- Service learning,
- Study abroad
- Undergraduate research.
- Student organizations
To answer that question, let's start with the goals of an undergraduate education, goals that should span all majors. Below is one way to categorize the essential learning outcomes of a college education, assembled by the Association of American Colleges and Universities (AAC&U) through work with hundreds of institutions over the last decade. (By the way, these are all interlocked; you can't teach much about 'inquiry and analysis' without applying it in one field (e.g., study of science; the arts) or another.
I. Knowledge of Human Cultures and the Physical and Natural World
• Through study in the sciences and mathematics, social sciences,
humanities, histories, languages, and the arts
Focused by engagement with big questions, both contemporary and enduring
II. Intellectual and Practical Skills, including
• Inquiry and analysis
• Critical and creative thinking
• Written and oral communication
• Quantitative literacy
• Information literacy
• Teamwork and problem solving
• Ethical reasoning and action
• Foundations and skills for lifelong learning
Practiced extensively, across the curriculum, in the context of
progressively more challenging problems, projects, and standards for performance
III. Personal and Social Responsibility, including
• Civic knowledge and engagement—local and global
• Intercultural knowledge and competence
Anchored through active involvement with
diverse communities and real-world challenges
IV. Integrative and Applied Learning, including
• Synthesis and advanced accomplishment across general and specialized studies
Demonstrated through the application of knowledge, skills, and responsibilities
to new settings and complex problems
Couldn't activities such as undergraduate research, service and the like help strengthen 'intellectual and practical skills, personal and social responsibility, and integrative and applied learning?' And perhaps engaging them with some big questions about human cultures and the world?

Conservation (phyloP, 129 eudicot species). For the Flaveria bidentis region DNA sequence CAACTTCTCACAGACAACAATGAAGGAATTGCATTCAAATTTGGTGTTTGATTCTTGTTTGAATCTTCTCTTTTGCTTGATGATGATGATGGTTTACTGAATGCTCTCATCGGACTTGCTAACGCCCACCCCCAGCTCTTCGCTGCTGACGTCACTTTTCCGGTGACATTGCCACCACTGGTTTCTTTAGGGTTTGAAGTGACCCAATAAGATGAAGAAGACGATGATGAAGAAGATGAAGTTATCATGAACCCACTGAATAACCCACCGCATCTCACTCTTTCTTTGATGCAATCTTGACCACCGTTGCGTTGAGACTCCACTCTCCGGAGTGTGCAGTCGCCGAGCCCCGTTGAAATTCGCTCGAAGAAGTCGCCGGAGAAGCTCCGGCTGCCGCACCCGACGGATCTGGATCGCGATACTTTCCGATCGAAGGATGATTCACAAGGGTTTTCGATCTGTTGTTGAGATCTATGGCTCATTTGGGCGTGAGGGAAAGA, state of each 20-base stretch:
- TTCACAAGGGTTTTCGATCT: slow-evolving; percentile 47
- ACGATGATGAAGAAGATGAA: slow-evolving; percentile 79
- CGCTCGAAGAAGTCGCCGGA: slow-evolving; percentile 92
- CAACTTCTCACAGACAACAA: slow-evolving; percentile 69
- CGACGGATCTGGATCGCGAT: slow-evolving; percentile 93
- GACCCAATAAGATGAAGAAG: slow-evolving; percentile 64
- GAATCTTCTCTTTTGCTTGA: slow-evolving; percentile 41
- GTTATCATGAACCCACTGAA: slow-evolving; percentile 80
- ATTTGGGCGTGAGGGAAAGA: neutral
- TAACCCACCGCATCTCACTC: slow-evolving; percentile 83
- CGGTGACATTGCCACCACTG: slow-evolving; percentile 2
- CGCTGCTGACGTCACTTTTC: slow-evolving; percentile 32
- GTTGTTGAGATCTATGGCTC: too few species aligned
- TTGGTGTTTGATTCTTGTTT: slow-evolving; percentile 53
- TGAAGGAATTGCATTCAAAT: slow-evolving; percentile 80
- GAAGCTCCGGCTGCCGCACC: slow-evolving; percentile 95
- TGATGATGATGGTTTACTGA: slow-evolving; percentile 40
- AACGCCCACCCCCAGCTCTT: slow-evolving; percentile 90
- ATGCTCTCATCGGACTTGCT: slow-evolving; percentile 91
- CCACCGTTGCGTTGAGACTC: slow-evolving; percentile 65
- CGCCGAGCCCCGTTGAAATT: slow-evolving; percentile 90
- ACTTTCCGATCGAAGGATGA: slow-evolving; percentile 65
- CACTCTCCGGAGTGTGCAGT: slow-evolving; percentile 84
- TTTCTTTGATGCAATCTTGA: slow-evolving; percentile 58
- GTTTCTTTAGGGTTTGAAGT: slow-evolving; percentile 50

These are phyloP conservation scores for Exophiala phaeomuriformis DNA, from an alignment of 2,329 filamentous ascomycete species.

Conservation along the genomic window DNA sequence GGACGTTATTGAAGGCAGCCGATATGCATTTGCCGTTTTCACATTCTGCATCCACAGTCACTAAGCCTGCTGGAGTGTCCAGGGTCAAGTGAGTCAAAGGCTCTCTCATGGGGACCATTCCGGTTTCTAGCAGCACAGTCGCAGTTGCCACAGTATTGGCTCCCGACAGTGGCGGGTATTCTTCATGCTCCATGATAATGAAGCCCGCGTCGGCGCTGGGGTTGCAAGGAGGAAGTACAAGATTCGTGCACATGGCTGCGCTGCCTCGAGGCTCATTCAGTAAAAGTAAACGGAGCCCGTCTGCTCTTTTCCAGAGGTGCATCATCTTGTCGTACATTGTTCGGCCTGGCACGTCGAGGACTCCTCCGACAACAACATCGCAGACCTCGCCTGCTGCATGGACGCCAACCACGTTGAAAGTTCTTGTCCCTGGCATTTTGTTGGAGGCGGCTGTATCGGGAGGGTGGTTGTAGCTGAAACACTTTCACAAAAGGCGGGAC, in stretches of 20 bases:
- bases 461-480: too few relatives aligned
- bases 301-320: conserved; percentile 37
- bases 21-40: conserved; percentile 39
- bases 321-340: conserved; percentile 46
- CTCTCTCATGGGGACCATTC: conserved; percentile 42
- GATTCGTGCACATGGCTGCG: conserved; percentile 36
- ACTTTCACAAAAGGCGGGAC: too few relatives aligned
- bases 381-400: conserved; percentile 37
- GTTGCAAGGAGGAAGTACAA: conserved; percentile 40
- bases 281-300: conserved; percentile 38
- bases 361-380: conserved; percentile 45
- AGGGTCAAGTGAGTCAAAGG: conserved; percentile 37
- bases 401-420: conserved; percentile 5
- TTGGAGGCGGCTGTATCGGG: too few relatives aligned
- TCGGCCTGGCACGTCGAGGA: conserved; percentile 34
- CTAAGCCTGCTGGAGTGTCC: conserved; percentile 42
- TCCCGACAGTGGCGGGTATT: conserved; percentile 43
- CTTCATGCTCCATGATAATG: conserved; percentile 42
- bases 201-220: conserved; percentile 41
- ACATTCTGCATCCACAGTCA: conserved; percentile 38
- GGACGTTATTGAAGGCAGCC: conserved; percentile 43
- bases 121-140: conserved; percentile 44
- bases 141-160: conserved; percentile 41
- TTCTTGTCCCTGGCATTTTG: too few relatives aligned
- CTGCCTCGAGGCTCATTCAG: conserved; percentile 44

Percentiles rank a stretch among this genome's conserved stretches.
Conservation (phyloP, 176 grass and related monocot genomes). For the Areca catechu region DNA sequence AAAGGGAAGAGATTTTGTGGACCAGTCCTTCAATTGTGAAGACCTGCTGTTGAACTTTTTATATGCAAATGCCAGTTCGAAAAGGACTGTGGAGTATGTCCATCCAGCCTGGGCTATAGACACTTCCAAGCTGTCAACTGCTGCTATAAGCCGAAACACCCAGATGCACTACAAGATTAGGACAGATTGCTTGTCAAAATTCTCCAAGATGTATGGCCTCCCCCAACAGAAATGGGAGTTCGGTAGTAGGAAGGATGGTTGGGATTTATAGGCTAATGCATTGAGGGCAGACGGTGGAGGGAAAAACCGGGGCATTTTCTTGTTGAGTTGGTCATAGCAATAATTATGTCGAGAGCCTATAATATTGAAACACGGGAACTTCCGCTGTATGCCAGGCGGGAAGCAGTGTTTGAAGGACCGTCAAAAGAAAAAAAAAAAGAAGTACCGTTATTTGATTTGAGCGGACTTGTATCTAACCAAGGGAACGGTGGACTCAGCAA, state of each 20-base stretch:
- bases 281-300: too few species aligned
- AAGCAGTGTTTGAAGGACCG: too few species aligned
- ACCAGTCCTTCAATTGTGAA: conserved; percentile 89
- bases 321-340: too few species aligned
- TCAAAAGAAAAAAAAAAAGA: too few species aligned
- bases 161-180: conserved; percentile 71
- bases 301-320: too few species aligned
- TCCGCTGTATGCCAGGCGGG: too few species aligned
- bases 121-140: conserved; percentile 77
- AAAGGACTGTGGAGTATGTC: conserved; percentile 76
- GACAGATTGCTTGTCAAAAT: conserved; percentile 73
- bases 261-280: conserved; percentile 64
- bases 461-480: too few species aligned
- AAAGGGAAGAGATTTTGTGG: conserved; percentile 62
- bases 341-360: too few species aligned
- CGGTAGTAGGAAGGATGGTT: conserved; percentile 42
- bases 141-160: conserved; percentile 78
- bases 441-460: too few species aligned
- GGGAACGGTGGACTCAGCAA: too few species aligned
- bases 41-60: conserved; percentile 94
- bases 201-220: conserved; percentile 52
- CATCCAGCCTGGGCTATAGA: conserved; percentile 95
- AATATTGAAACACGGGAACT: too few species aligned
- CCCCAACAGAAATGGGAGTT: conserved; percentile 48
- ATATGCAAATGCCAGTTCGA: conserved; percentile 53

Sounds good, but, in reality, there's a huge gap between formal learning and practical applications.
Example: Imagine you're looking at your reflection in a bathroom mirror. You see your reflection from the waist up.
Now imagine yourself backing away from the mirror. (It's a big room).
As you move further away, do you see more and more of your body in the mirror until you can see your shoes? the same amount of you? or less and less as you back up until, finally, the top of your head disappears?
When I was first asked that question, I answered incorrectly, a rather alarming outcome considering that:
- I've walked by mirrors about 100,000 times in my long life. So that's 100,000 times when I should have noticed what happens to my reflection when I move toward or away from a mirror.
- It worse than that. When I took high school and college physics, I was taught the law that describes how light reflects from a mirror. If I'd truly understood that law, I'd have known what happens when backing away from a mirror, even if I'd never seen a mirror.
This raises two questions for discussion:
1. How is our institution currently helping students harvest academic value from those six kinds of experience? What's working?
2. What more might we do?
What do you think? (I'll suggest a few answers of my own in a future post)